The Animal and Plant Health Inspection Service (APHIS) of the USDA (U.S. Department of Agriculture) reports widespread detections of highly pathogenic avian influenza from Wyoming to Maine. APHIS notes that it “is working closely with State partners on surveillance, reporting, and control efforts.”
This highly “pathogenic avian influenza” has been confirmed in commercial and backyard flocks of chickens. As of yesterday, April 6, 2022, there are 147 detailed entries showing the state, county, confirmation date, flock type (including layer chickens, broiler chickens, and turkeys). The listings are easily searchable on a tracking page that is updated often by APHIS.
Our review of the entries shows eight huge, industrial sized flocks (each with over 500,000 egg laying or broiler chickens) which have been culled in order to prevent the further spread of this Eurasian H5 strain of highly pathogenic avian influenza. Reporter Neil Vigdor in an article, 15 Million Poultry Culled After Bird Flu Outbreak. What to Know About the Virus (4/5/22) in the New York Times, notes that the prevalence of the avian influenza is not “unexpected, with outbreaks previously reported in Asia, the Middle East and Europe.”
The huge size of the eight industrial flocks, which have been culled, is eye opening and include a flock of (1) 5,347,511 layer chickens in Buena Vista County, Iowa; (2) 5,011,726 layer chickens in Osceola County, Iowa; (3) 2,757,768 layer chickens in Jefferson County, Wisconsin; (4) 1,460,030 in Guthrie County, Iowa; (5) 1,146,937 commercial poultry in New Castle County, Delaware; (6) 915,925 layer chickens in Taylor County, Iowa; (7) 664,061 layer chickens in Cecil County, Maryland; and (8) 570,000 broiler chickens in Butler County, Nebraska. This avian flu has now been detected in 19 states.
Reporter Neil Vigdor also reported that “experts say the virus is primarily an animal health issue at this time” because of the mandated culling of infected flocks. Vigdor’s explanation on why it is necessary to kill millions of chickens and turkeys as a result is sadly worth spotlighting.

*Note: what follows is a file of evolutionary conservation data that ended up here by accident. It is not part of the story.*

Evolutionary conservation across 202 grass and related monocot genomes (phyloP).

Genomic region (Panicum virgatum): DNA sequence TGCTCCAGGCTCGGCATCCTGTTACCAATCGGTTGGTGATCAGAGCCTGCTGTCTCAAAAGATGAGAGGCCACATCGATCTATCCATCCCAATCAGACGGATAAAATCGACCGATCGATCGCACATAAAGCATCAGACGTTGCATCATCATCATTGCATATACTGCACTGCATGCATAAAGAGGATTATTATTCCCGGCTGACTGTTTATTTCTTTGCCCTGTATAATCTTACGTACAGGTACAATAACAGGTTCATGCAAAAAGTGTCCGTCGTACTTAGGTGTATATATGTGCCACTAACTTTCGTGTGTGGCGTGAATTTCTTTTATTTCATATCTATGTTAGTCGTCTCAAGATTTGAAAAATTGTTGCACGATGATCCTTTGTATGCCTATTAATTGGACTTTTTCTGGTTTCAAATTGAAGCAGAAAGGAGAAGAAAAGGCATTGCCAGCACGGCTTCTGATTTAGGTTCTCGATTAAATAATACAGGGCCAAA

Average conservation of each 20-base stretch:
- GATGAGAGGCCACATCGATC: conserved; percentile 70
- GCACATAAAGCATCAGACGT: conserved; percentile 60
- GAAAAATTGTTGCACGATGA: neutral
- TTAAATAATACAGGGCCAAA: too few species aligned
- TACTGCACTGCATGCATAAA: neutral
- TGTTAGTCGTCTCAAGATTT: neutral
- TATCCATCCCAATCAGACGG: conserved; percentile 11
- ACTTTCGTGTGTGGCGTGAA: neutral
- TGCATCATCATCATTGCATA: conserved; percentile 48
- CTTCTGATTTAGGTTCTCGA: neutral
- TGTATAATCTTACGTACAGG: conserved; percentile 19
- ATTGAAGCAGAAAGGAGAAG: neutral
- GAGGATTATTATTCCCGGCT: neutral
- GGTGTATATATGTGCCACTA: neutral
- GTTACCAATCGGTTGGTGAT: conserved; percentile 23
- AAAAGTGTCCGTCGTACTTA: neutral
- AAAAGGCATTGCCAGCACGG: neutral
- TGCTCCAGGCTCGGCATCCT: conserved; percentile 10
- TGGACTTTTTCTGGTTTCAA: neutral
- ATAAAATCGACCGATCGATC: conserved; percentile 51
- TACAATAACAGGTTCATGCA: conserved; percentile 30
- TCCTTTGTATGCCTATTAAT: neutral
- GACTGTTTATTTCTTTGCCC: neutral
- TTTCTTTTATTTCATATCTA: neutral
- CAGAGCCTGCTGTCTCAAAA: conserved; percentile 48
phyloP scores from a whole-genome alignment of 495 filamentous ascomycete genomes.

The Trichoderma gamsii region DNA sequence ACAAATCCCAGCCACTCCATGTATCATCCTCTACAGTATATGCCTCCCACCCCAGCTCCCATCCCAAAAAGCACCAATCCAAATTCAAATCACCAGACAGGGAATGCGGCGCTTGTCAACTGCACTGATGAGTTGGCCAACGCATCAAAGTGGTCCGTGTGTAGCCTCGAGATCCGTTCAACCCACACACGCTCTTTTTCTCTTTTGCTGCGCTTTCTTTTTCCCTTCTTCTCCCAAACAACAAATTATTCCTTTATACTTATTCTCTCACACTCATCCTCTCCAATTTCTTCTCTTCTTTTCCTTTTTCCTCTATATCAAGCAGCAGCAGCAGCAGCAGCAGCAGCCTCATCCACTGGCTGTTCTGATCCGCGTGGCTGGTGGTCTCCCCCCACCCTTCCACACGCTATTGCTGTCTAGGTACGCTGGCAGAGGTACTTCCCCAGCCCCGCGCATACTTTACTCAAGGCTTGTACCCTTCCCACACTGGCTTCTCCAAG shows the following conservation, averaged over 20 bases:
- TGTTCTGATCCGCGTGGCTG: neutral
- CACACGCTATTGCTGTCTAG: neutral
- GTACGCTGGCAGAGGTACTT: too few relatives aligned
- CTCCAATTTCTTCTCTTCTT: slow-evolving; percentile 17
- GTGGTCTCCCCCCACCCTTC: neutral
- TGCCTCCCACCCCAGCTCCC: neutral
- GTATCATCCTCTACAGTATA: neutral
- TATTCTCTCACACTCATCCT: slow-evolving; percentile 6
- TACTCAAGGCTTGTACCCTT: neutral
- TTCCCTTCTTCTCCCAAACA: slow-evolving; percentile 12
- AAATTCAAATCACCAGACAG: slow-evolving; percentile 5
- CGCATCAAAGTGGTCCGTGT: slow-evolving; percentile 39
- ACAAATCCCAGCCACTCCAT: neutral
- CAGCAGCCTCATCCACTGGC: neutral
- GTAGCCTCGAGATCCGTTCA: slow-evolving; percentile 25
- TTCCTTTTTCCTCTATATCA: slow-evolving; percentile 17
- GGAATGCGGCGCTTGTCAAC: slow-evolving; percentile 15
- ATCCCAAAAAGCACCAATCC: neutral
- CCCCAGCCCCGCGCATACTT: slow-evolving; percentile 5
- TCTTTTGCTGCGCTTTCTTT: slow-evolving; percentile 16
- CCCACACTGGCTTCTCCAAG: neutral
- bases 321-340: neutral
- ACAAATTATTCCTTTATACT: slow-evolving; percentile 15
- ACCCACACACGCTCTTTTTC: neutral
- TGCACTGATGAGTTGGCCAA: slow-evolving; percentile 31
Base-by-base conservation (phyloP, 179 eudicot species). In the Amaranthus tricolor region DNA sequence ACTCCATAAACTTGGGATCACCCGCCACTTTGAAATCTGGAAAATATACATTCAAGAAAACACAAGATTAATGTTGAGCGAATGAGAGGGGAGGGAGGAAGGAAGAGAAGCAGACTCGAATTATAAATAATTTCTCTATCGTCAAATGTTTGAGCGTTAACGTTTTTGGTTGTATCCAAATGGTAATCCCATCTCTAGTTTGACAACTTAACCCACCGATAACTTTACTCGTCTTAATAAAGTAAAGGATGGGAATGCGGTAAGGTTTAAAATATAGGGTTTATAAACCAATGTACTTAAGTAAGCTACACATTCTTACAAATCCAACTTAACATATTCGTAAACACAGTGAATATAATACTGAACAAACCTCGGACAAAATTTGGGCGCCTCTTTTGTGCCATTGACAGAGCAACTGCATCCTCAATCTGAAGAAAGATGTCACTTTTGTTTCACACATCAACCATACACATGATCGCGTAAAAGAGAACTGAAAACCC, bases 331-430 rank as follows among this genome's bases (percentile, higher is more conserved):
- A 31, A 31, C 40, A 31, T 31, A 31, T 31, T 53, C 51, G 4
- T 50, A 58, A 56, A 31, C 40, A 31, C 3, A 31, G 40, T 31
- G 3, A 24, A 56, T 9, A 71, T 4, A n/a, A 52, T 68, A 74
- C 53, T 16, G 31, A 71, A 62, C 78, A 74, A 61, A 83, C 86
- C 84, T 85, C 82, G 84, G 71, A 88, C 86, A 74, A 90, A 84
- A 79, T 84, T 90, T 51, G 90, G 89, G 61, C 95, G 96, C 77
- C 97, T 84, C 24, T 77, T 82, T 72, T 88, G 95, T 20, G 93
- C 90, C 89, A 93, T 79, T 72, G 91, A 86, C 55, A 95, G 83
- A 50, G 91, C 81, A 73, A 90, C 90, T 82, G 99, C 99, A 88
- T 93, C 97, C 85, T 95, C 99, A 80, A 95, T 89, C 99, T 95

“Infected birds can experience complete paralysis, swelling around the eyes and twisting of the head and neck. . . The virus is so contagious, experts say, there there is little choice but to cull infected flocks.”
The story in the NY Times quotes Ron Kean, a faculty associate and extension specialist in the University of Wisconsin at Madison department of animal and dairy sciences: “It’s arguably more humane than letting them die from the virus.” Reporter Vigdor also provides a clear explanation on how the virus is detected.
“Testing for the avian flu typically involves swabbing the mouths and tracheal area of chickens and turkeys. The samples are sent to diagnostic labs to be analyzed.”
The risk to humans is apparently very low, and reporter Vigdor notes that so far, no cases of avian flu infection have been found among people who were exposed to infected poultry and other birds.
In my Pine Hills neighborhood in Albany, NY, I recently spotted a backyard chicken coop with two layer hens. It was easy to use the tracking page that is updated often by APHIS to discover the five counties in New York State where avian flu has been detected. Good news for my Albany neighbor, the entries do not include any in Albany County or in the other counties of the Capital Region of upstate New York: Rensselaer, Schenectady, Saratoga, Warren, Greene and Columbia. However, there are entries for Orleans and Monroe Countries in western New York and also in Dutchess and Ulster County further south in the Hudson Valley. Somewhat surprisingly, there are three entries in Suffolk County on Long Island. One of the three in Suffolk County was for eight backyard pet chickens.
This terrible news is a good reminder that consumers should be mindful when they shop for eggs. Our advice is to know who is producing the eggs you consume and find out whether the chickens are truly free-range and what they are fed: better for the chickens, the consumer and the local economy! Know and support your local farmer.
(Frank W. Barrie, 4/7/22)